What’s going on with men? That’s the question writer and women’s transformational coach Bethany Webster has been asking in the wake of the #MeToo movement. Noting that men and women alike are grappling with the sobering reality of rampant misogyny, she observes, “As a culture, we’re left to ask, why do so many men have the impulse to disrespect, hate or violate women? Where does that impulse really come from? And how do we stop it?”

U.S. Ambassador To Swaziland Says #MeToo
Tom Churchyard
I was running—almost absent-mindedly— to the advocate or artist onstage, thinking about what happens next, about the lighting, sound, audience reaction, not about the speaker. So I was caught unawares, blindsided by the enormity, pervasiveness and global nature of men’s abuse of power over women.

People’s Guide to Antisexist Men’s Activism

Antisexist Books and Films to Educate and Inspire

Apps, Awareness, and Woke Men
Amanda Pickett
Developers have been using technology for survivor empowerment and support for years. But what would it look like to have sexual violence prevention technology that’s directed specifically at men, especially since at least 90 percent of perpetrators are men?

Men and Gender Equality Antiviolence Websites
In the four decades since women invited men to work to end men’s violence against women—and to transform restrictive, conventional masculinity into an openhearted reimagined masculinities—a growing number of grassroots organizations, practical initiatives and innovative projects have emerged around the world.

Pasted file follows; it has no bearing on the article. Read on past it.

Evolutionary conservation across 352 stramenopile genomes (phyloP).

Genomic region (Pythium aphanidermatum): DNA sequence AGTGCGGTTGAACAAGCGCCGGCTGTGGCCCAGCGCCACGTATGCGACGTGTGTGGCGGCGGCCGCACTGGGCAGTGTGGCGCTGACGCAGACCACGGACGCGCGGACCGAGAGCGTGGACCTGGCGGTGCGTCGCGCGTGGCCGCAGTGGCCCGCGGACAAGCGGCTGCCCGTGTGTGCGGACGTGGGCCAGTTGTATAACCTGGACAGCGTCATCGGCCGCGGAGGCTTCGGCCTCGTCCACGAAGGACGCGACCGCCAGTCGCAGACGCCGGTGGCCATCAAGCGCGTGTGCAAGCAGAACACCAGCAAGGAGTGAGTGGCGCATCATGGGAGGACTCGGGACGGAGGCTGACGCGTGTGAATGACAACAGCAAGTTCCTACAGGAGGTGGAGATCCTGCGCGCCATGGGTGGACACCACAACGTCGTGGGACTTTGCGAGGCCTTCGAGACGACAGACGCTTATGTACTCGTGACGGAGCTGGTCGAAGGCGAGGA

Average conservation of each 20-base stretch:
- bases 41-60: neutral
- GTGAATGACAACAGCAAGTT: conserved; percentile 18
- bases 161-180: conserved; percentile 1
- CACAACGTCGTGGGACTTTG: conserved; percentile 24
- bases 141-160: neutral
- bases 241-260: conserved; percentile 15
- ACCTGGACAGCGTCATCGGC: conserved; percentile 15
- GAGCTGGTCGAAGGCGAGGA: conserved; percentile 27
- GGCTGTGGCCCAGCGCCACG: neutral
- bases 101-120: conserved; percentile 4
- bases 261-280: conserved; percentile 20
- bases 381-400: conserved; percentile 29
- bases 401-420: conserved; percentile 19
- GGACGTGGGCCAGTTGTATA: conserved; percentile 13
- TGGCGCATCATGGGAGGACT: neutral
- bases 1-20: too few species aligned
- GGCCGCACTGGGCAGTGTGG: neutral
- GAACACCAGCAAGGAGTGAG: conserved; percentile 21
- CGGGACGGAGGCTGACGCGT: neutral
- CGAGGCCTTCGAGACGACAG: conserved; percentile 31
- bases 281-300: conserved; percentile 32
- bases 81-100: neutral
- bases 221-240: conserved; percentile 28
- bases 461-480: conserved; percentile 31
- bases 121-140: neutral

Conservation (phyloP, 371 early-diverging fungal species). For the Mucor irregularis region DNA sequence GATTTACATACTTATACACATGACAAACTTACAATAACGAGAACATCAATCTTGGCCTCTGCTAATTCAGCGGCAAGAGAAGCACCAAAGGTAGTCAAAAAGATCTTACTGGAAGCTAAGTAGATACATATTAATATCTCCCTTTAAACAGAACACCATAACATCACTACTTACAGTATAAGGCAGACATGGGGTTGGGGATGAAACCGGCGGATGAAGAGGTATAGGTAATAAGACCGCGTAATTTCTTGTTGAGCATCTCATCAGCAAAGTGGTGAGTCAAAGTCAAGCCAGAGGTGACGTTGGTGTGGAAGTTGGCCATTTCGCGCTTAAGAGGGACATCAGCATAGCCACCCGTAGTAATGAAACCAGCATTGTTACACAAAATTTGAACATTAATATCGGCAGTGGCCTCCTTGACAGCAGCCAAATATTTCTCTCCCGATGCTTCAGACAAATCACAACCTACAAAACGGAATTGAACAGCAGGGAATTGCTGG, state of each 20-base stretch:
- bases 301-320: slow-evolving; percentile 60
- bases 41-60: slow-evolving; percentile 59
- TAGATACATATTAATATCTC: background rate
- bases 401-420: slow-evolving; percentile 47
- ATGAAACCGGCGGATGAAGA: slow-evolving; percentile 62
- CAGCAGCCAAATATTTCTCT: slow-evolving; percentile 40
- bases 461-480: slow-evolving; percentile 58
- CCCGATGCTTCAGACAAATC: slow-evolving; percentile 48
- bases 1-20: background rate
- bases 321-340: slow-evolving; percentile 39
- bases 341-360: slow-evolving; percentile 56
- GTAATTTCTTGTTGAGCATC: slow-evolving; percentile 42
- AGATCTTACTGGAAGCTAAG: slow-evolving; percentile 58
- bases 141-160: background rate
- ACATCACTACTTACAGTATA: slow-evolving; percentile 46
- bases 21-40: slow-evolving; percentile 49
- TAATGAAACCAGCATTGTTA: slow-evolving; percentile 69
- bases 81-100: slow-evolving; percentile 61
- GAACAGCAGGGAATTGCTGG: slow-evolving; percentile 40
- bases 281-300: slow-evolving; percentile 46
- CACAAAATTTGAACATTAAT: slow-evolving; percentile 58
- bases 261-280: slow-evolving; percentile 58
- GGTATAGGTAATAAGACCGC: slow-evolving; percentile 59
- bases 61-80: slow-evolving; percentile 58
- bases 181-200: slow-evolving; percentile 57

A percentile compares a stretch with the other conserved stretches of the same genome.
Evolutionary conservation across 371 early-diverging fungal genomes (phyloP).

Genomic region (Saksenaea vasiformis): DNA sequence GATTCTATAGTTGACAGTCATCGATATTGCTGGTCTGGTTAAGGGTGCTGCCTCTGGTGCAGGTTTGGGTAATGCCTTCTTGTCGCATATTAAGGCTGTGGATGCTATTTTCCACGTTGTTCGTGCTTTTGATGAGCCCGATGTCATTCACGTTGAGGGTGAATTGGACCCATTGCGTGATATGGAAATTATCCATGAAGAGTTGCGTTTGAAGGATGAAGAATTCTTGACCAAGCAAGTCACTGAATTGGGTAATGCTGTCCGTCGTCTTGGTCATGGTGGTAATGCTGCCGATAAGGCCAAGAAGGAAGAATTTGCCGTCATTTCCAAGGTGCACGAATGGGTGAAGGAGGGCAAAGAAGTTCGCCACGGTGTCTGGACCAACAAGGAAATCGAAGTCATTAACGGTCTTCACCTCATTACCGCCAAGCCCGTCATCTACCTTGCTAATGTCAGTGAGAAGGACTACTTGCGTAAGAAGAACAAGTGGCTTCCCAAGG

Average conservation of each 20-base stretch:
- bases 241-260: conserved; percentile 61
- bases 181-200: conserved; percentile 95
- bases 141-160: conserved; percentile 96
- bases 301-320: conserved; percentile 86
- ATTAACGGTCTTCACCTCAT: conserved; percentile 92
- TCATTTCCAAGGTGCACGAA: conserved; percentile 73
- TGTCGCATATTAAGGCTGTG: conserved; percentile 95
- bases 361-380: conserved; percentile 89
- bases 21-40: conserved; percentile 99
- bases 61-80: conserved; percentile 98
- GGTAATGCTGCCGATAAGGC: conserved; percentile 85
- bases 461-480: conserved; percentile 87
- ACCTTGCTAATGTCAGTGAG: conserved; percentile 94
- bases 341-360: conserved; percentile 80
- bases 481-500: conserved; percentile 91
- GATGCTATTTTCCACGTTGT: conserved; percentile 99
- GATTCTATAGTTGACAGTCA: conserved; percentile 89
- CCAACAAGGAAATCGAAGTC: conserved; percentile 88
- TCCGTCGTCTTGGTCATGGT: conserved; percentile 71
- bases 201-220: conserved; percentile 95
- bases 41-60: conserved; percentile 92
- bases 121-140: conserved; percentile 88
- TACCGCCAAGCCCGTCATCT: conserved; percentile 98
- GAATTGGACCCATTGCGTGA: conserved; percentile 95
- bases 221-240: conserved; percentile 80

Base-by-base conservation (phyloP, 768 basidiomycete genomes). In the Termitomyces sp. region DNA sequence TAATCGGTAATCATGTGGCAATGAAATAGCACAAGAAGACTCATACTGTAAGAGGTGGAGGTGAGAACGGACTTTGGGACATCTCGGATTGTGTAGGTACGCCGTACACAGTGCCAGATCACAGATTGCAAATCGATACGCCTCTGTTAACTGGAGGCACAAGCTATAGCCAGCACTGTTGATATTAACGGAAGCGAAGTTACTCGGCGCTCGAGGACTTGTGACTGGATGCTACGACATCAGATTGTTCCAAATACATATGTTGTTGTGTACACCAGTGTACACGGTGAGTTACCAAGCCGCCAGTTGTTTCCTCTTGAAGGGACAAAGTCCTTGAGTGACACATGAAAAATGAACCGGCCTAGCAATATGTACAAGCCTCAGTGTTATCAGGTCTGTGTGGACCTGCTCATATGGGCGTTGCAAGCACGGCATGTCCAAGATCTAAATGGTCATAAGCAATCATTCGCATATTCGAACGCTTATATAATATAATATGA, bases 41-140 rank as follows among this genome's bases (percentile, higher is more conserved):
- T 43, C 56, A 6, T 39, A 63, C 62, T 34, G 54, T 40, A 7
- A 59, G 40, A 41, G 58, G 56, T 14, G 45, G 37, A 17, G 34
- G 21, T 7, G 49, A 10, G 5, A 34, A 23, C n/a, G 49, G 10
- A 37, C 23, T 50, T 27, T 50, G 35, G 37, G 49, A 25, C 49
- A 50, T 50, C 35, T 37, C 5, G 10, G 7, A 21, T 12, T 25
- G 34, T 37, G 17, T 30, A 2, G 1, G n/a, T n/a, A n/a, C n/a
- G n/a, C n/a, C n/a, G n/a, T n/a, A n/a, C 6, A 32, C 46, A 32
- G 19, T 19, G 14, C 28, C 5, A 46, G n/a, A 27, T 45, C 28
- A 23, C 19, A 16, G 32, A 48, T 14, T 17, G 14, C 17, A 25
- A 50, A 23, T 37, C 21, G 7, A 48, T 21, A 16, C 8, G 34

From the Editor
#MeToo: “Where Are the Men?” Hiding in Plain Sight for 40 Years
Where are the men? Since last fall, when Harvey Weinstein and his predator brothers were exposed for enacting poisonous masculinity, I’ve heard that question a lot. More and more women are speaking out—and, thankfully, being believed. Two simple words—“Me, too”—have sparked a movement that’s woken a lot of people up.

Male Bonding

Because I Can’t Not Know What He Saw
Richard Jeffrey Newman

Raise Our Men
Richard Jeffrey Newman
This 35-minute film features interviews with New Zealand men talking about their experience of being socialized as a boy and their experiences as a man. Raise Our Men is designed to prompt men to choose to be more respectful toward women.